UPDATE — 23 May 2020: The Oregon Supreme Court this afternoon issued an Alternative Writ of Mandamus to Judge Shirtcliff of Oregon's Eighth Circuit. The writ orders him either to vacate his order issued on Monday, 18 May for a preliminary injunction against the governor or to show cause by additional briefing as to why he should not. The justices set a deadline of 5:00 p.m. Tuesday, 26 May. Should the judge respond in the latter manner, the Court gave the governor until Thursday, 28 May to respond with her brief and plaintiffs and intervenors until Tuesday, 2 June. The Court will then consider whether or not to vacate the injunction. Based on the quick action in this instance, the decision could come by the end of that week.
Whatever the Supreme Court decides, however, will not end the issue. This present legal wrangling is over a preliminary injunction issued to stop enforcement of the Executive Orders while the lawsuit proceeded to trial. Whether or not the injunction is upheld, the trial will still move forward.
©Baker City Herald
Monday was lively in courts from the east side of the state to the west. At about 10:00 in the morning Judge Matt Shirtcliff convened a video conference from his Eighth District courtroom in Baker City. With him on the session were the lawyers who had argued a lawsuit last Thursday brought by churches, individuals, and businesses seeking to enjoin the State from further enforcement of the governor's Executive Orders, including the most recent decisions directing a phased re-opening of Oregon economic, social, and spiritual activities. For the next 20 minutes he resoundingly put the State in its place, declaring all Executive Orders with effective dates lasting beyond 5 April "null and void".
The judge denied the State's request to issue an order to stay his verdict, which would delay enforcement, and an alternative request to delay entering his verdict into the record for 48 hours. Thus, as soon the Oregon Dept. of Justice received the certified copy from the court of the preliminary injunction order, lawyers raced into high gear to draft a petition and legal memo supporting a peremptory writ of mandamus ordering the court to vacate the injunction. Attorney General Ellen Rosenblum urged Oregonians to refrain from acting too quickly in celebration of this apparent end of restrictions. The governor whined in a statement, "The science behind these executive orders hasn't changed one bit. Ongoing physical distancing, staying home as much as possible, and wearing face coverings, will save lives across Oregon," completely ignoring the focus of the injunction: stopping abuse of power.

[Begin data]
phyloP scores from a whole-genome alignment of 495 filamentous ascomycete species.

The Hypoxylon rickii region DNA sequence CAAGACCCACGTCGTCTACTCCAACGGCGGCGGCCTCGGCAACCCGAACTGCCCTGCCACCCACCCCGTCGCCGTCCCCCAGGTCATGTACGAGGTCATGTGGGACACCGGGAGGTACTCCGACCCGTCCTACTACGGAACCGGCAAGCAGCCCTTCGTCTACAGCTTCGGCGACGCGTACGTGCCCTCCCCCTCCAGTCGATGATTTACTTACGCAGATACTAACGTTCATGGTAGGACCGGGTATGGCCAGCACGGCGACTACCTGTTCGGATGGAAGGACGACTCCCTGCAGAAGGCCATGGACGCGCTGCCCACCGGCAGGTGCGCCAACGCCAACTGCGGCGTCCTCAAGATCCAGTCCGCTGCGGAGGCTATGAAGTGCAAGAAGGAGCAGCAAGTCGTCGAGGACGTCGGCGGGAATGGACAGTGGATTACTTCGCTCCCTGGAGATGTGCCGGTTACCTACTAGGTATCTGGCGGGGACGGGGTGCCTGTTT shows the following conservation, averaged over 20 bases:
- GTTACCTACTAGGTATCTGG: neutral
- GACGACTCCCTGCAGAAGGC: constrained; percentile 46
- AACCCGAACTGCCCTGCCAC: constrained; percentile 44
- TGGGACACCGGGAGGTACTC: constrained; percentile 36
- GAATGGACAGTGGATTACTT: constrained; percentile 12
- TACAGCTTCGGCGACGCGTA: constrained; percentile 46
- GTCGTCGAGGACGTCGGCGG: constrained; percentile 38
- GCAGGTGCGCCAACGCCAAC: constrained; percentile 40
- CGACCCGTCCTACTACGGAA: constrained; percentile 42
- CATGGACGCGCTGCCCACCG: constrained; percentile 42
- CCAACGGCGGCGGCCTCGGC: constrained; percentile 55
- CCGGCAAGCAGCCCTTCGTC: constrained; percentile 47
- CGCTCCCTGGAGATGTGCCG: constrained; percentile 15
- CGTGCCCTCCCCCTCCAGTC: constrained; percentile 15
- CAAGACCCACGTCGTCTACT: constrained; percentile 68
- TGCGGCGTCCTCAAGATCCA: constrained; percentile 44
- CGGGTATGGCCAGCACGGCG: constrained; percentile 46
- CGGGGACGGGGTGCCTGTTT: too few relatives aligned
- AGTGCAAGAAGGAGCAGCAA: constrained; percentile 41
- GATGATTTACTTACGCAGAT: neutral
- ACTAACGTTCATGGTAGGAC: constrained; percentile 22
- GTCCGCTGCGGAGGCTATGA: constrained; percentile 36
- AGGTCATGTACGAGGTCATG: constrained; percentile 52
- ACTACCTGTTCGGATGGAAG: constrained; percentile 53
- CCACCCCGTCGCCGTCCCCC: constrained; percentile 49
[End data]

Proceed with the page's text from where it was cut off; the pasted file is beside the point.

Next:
At about 7:45 p.m. Presiding Supreme Court Justice Thomas Balmer responded to the petition. In his three-paragraph order he noted that in addition to the request for immediate action by way of the writ, defendants "filed an emergency motion for an order to stay the preliminary injunction while this court considers its mandamus petition." The justice granted that motion. Responses from plaintiffs and intervenors to the petition must be received by the court "as soon as is practicable and no later than May 22, 2020."
Solicitor General Benjamin Gutman claimed in the petition that Judge Shirtcliff exceeded his authority in issuing the preliminary injunction in favor of plaintiffs because "the governor had clear authority to issue those executive orders to protect the public health in a global pandemic". This claim is completely bogus. Neither the plaintiffs nor the judge deny that the governor was within her authority to declare the state of emergency even if one or both of them might disagree that an emergency existed. The judge found for the plaintiffs because he agreed with their claim that continuing to enforce executive orders that under both statute and the State Constitution have expired is an abuse of power. In the supporting memo Mr. Gutman claimed the injunction was not a proper remedy because the threat still presented by the virus outweighs any infringement on the exercise by plaintiffs of fundamental rights that government is formed to protect. Let that sink in for a bit.
Because his focus is so relentlessly on the nature of the virus and the scope of its spread along with the absence of time restraints in ORS 401.165, Mr. Gutman repeatedly errs in his arguments as he throws his darts at straw men constructions of plaintiffs' claims and the judge's order of his own making. Perhaps the most glaring error is contained in his statement, "the provisions for public health emergencies in chapter 433 supplement rather than supplant the [g]overnor's powers under chapter 401." (emphasis added) That is exactly what the judge stated: "The statutes are to be read to work together with the more specific statute governing." It is Mr. Gutman who is arguing that one statute (ORS 401.165 et. seq.) supplants another (ORS 433.441-.452). Thank you, sir, for adding strength to plaintiffs' case.
Because Justice Balmer, prior to granting the stay, received responses to the State's petition, the grant likely provides a clue to the direction the Court will go. It at least gives insight into Justice Balmer's opinion. Not all litigation that reaches the Supreme Court involves oral arguments. The decision could come as soon as late next week.